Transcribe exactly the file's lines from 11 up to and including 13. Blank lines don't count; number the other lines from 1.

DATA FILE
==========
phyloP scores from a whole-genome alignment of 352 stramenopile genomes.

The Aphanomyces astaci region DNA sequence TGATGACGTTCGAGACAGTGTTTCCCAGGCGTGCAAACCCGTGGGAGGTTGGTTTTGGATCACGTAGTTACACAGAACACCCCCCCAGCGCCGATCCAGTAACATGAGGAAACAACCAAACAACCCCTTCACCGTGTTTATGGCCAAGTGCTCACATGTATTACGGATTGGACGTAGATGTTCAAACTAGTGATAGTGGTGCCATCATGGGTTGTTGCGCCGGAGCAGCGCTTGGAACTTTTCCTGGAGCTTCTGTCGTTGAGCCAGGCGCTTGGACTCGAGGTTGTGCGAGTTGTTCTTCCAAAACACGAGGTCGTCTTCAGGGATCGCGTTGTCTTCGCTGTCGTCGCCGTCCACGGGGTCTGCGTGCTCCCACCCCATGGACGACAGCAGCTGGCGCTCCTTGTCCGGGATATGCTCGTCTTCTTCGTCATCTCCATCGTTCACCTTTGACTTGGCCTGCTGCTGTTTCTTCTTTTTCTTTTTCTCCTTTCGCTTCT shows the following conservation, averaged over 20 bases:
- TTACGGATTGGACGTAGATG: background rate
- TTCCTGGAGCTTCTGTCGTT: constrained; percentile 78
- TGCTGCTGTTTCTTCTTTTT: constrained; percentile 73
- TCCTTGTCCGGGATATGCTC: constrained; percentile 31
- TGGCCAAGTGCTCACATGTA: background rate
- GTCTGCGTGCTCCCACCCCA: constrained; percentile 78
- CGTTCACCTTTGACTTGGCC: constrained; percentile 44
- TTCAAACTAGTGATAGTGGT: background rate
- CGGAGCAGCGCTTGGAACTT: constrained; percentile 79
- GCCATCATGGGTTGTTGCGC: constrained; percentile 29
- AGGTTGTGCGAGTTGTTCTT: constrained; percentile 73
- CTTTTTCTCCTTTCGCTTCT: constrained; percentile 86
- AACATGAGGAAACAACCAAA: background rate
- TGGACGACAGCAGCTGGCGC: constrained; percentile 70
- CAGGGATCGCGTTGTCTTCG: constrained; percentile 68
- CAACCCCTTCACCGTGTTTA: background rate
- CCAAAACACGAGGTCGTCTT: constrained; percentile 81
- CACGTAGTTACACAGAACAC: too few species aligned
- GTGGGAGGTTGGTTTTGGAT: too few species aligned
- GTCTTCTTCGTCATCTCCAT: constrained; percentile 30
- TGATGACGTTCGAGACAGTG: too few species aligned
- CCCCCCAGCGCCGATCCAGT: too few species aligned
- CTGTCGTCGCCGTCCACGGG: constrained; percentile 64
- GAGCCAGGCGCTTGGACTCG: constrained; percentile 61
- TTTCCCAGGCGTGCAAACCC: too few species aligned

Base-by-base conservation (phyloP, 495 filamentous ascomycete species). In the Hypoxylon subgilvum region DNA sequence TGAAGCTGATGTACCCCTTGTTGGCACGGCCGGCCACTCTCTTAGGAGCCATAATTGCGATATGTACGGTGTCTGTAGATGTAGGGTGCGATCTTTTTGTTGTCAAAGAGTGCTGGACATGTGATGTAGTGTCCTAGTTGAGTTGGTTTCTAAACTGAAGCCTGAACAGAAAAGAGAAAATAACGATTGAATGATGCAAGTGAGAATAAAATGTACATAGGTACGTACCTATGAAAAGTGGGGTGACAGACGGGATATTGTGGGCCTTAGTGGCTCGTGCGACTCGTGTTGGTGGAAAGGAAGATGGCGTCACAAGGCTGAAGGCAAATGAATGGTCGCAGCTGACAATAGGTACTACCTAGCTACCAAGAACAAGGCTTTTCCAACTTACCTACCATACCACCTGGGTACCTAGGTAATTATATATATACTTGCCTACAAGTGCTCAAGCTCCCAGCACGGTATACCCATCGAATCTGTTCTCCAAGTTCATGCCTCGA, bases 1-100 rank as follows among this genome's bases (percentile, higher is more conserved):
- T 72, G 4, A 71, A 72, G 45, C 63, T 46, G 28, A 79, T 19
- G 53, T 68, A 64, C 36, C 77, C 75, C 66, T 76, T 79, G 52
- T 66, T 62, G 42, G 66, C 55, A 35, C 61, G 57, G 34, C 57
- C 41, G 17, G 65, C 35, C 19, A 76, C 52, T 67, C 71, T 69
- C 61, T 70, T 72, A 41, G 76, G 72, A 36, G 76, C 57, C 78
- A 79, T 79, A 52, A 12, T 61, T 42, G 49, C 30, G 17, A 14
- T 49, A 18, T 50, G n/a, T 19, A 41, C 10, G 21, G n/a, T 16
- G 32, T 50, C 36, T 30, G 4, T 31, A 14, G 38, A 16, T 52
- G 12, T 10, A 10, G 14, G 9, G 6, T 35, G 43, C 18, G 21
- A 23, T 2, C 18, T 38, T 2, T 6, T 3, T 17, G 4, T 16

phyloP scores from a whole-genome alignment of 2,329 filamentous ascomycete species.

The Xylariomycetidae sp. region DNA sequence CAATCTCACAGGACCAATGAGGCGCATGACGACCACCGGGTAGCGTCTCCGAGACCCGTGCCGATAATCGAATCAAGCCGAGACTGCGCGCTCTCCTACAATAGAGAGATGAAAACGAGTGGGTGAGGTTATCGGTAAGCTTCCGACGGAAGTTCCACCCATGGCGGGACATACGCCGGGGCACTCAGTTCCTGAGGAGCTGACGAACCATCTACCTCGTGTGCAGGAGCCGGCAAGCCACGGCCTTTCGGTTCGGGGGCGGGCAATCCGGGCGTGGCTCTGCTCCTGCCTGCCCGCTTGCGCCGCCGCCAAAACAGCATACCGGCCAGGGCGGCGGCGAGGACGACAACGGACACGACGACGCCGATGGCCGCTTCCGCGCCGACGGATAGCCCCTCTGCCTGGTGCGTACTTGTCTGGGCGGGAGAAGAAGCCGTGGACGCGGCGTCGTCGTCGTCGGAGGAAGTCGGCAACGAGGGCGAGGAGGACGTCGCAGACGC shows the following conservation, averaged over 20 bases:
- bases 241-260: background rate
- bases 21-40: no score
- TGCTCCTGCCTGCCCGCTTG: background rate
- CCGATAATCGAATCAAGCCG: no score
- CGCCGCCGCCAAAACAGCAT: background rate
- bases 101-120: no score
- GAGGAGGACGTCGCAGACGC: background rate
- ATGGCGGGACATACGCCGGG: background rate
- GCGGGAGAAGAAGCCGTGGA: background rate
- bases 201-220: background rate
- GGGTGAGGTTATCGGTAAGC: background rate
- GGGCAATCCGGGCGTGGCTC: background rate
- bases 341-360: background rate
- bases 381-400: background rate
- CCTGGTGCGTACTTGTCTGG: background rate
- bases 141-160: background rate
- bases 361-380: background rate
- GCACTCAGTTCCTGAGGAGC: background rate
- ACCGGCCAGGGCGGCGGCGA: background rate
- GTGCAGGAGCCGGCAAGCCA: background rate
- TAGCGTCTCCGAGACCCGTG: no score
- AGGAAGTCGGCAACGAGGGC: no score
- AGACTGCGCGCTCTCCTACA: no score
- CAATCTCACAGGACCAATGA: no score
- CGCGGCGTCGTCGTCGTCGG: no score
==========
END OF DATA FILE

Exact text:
- CGGAGCAGCGCTTGGAACTT: constrained; percentile 79
- GCCATCATGGGTTGTTGCGC: constrained; percentile 29
- AGGTTGTGCGAGTTGTTCTT: constrained; percentile 73